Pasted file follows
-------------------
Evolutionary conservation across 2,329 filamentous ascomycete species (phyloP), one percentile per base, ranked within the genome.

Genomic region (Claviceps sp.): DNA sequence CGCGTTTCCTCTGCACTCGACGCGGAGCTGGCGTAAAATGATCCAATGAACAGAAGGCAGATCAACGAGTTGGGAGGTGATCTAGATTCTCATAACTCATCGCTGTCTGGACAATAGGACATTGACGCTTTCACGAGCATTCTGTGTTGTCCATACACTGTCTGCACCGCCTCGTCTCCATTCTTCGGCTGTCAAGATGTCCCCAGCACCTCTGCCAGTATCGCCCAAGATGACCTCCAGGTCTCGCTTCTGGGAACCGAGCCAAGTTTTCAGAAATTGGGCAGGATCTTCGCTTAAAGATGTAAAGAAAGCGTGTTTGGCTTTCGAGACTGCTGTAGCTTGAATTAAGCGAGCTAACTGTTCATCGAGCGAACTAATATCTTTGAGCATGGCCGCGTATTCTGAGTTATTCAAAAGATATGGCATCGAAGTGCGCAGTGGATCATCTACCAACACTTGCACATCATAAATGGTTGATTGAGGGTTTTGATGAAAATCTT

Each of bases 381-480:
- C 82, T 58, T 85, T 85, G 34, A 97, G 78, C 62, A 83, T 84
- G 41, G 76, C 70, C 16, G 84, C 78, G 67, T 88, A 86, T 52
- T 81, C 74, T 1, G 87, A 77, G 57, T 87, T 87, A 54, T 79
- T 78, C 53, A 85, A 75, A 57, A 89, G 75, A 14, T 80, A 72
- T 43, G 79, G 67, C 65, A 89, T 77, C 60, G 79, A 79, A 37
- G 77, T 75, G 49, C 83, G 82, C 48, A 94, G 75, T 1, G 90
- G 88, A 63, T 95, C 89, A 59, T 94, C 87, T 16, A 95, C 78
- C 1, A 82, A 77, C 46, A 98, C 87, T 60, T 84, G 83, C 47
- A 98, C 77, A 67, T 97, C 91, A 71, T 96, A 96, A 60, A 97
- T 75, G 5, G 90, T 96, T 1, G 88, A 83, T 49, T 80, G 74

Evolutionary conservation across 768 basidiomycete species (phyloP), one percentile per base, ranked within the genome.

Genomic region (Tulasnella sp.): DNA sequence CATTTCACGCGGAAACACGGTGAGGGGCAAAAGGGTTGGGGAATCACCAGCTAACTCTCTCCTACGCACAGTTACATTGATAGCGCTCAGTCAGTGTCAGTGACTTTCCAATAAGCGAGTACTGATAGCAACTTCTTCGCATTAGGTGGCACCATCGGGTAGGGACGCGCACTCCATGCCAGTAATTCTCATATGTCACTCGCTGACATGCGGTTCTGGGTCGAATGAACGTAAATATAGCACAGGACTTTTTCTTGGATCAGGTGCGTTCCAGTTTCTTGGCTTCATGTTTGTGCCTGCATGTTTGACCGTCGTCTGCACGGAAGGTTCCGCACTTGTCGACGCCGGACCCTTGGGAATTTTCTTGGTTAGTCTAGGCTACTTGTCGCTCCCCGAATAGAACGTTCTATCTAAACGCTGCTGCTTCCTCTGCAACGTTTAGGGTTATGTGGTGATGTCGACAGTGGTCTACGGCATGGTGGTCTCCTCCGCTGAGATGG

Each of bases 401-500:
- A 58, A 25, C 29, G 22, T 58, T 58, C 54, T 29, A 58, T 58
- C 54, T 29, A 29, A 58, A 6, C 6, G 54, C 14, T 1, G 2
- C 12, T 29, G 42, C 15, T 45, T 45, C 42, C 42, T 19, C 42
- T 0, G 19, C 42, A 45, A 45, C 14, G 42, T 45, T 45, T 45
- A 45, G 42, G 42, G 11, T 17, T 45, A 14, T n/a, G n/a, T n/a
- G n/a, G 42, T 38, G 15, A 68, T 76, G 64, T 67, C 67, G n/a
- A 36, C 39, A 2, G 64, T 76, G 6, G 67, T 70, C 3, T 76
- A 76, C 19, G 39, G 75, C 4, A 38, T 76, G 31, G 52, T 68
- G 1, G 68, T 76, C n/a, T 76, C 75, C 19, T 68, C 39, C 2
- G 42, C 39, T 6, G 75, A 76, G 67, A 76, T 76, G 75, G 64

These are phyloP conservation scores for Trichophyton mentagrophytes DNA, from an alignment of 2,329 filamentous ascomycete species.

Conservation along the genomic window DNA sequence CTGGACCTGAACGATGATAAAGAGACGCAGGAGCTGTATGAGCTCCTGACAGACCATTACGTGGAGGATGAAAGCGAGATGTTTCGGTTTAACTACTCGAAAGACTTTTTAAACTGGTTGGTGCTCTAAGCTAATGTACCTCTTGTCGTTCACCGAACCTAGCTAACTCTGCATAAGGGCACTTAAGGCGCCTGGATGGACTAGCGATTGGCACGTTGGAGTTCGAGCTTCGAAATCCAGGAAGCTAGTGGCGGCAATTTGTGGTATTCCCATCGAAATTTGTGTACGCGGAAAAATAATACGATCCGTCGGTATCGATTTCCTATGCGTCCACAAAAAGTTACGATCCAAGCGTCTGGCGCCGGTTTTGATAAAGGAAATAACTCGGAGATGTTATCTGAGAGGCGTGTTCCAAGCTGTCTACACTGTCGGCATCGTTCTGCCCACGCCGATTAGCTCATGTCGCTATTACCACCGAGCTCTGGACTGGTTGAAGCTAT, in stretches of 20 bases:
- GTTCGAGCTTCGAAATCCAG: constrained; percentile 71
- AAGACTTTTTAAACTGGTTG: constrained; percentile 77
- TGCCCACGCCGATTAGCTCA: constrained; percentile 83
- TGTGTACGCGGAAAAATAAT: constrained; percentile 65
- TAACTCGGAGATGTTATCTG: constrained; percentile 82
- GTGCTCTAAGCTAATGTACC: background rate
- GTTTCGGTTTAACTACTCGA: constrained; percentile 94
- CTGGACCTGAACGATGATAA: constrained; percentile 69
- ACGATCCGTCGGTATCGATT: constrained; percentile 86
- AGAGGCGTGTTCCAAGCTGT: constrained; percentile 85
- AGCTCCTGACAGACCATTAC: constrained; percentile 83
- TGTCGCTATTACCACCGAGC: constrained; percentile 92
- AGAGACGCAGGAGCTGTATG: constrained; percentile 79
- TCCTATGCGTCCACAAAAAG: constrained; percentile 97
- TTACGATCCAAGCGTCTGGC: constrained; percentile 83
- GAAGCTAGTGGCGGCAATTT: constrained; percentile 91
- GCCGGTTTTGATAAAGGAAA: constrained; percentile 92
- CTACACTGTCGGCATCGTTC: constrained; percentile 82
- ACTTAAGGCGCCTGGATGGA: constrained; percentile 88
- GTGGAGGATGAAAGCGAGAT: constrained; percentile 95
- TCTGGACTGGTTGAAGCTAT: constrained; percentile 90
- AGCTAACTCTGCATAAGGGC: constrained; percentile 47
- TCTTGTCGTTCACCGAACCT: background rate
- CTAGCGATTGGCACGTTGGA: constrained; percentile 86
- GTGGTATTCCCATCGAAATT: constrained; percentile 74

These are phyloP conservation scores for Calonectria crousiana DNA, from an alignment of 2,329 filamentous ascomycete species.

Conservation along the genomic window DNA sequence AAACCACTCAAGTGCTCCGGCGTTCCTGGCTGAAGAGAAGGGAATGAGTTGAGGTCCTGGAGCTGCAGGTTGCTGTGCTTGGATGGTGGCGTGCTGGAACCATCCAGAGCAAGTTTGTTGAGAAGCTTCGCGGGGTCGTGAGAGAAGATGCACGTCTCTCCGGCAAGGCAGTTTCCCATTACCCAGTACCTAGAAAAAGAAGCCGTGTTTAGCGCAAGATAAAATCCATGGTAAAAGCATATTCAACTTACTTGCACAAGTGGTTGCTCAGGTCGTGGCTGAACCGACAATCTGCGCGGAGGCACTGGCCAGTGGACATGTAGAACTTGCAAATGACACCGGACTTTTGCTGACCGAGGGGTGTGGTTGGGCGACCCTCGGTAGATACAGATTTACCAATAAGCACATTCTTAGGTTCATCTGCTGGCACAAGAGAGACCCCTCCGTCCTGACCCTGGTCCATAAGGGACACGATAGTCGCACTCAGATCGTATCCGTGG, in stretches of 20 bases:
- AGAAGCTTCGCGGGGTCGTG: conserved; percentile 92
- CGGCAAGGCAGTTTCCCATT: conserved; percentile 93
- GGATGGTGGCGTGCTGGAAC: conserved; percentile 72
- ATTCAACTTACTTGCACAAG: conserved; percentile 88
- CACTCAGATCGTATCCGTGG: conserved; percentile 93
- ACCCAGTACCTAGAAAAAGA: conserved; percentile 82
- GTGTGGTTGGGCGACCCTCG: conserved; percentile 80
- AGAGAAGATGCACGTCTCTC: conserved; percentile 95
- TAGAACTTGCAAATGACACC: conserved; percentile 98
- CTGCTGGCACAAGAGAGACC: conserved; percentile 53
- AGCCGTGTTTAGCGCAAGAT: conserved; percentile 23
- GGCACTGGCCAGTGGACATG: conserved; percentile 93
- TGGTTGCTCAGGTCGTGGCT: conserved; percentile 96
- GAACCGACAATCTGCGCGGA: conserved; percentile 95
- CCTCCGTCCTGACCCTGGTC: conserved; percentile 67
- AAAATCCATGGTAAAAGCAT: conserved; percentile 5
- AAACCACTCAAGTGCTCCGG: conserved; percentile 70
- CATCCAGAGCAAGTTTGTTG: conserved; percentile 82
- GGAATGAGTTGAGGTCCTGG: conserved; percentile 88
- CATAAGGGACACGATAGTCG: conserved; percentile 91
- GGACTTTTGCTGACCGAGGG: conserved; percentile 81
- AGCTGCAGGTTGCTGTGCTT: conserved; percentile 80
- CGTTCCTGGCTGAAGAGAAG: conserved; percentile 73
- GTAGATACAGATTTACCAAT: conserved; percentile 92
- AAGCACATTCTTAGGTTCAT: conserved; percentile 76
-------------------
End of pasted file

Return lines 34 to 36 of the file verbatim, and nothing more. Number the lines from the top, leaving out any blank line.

- GTGCTCTAAGCTAATGTACC: background rate
- GTTTCGGTTTAACTACTCGA: constrained; percentile 94
- CTGGACCTGAACGATGATAA: constrained; percentile 69